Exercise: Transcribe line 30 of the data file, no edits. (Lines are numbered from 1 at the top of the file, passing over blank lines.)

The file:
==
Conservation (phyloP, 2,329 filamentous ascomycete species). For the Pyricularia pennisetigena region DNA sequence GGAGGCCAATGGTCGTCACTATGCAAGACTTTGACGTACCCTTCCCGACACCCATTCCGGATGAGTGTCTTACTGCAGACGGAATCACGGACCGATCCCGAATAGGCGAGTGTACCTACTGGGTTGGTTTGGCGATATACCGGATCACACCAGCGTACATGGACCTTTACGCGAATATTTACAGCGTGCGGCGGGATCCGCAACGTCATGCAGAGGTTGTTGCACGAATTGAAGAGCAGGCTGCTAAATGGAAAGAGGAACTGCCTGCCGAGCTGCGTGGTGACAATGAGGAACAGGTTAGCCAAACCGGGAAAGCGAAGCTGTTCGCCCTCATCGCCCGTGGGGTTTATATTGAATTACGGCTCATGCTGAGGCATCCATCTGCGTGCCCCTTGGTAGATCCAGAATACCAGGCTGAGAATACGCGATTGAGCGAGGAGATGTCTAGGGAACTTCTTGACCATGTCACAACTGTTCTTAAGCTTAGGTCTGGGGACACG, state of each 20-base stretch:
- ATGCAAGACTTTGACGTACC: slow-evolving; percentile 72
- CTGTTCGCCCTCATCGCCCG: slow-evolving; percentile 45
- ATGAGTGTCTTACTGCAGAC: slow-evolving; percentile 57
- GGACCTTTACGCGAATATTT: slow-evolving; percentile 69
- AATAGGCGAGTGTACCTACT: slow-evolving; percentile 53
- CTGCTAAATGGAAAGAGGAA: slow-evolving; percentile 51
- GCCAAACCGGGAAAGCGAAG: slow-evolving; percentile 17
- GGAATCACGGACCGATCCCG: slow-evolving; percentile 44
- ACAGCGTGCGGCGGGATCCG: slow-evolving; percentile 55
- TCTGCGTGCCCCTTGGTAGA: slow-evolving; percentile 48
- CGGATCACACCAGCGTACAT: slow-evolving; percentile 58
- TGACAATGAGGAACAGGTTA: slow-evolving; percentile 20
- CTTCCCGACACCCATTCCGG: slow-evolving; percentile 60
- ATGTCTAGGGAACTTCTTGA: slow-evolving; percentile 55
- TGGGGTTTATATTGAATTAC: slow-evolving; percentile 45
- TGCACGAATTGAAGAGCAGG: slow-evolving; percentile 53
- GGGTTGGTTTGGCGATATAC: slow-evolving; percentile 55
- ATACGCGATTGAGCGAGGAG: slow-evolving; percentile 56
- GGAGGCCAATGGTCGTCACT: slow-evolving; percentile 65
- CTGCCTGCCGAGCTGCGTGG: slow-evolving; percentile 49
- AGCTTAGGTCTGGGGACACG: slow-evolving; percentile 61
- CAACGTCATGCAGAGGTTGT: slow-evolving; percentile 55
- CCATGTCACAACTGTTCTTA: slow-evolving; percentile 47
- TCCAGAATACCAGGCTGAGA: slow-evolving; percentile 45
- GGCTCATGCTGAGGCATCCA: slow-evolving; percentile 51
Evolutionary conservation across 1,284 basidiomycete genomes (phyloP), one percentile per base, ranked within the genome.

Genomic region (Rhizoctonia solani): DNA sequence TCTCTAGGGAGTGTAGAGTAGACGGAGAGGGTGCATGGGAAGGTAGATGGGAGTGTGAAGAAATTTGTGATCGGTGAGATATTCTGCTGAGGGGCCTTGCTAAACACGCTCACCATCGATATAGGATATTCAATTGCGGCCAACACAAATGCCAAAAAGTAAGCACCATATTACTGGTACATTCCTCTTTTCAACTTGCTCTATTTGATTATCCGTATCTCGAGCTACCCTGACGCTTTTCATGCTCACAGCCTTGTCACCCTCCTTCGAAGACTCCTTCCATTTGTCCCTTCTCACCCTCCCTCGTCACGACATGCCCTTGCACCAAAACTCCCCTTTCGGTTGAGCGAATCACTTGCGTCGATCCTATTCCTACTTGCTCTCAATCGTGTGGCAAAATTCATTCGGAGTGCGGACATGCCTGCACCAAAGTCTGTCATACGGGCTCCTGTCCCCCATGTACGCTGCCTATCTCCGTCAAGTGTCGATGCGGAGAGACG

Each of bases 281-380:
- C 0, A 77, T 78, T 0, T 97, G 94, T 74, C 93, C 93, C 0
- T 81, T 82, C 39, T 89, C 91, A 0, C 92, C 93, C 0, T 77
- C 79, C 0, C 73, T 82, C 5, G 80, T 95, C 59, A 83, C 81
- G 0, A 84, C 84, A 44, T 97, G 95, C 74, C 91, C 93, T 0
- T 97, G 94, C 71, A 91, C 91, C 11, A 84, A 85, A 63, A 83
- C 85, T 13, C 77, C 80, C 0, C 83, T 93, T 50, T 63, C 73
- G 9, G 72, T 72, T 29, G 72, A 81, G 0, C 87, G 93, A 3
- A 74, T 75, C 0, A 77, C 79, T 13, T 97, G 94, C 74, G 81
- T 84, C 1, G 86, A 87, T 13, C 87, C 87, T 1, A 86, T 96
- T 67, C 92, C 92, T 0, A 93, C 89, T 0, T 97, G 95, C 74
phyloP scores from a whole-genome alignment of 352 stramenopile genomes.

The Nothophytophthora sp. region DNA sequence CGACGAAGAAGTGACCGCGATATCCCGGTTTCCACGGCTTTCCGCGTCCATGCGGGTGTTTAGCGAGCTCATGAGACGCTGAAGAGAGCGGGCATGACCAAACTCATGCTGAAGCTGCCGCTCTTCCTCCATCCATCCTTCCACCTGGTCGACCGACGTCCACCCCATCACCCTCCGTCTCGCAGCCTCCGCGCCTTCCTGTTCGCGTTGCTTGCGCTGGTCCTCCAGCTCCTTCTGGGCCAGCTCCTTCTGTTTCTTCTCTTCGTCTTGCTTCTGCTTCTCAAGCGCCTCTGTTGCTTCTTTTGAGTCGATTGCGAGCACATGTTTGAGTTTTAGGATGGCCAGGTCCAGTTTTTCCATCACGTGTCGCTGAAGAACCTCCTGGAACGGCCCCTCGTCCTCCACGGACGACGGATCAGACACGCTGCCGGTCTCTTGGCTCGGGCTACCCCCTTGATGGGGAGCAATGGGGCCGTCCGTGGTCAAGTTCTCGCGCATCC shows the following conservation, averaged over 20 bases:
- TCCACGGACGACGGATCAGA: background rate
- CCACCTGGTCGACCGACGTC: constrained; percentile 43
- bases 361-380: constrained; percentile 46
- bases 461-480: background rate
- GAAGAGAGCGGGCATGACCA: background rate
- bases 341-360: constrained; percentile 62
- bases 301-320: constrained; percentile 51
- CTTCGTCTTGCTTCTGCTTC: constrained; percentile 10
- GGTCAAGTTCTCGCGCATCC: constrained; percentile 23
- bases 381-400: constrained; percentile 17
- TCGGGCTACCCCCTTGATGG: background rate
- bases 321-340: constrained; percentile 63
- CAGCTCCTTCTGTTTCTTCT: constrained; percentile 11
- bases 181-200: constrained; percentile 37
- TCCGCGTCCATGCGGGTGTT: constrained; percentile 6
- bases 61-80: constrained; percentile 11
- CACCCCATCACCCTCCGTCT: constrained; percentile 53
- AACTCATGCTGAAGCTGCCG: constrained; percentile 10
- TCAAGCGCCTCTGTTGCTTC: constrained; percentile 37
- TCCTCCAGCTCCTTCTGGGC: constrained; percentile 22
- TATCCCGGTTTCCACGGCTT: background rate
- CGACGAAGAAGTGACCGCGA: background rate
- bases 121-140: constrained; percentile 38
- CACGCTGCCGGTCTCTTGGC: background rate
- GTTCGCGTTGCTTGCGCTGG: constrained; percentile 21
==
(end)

- C 0, A 77, T 78, T 0, T 97, G 94, T 74, C 93, C 93, C 0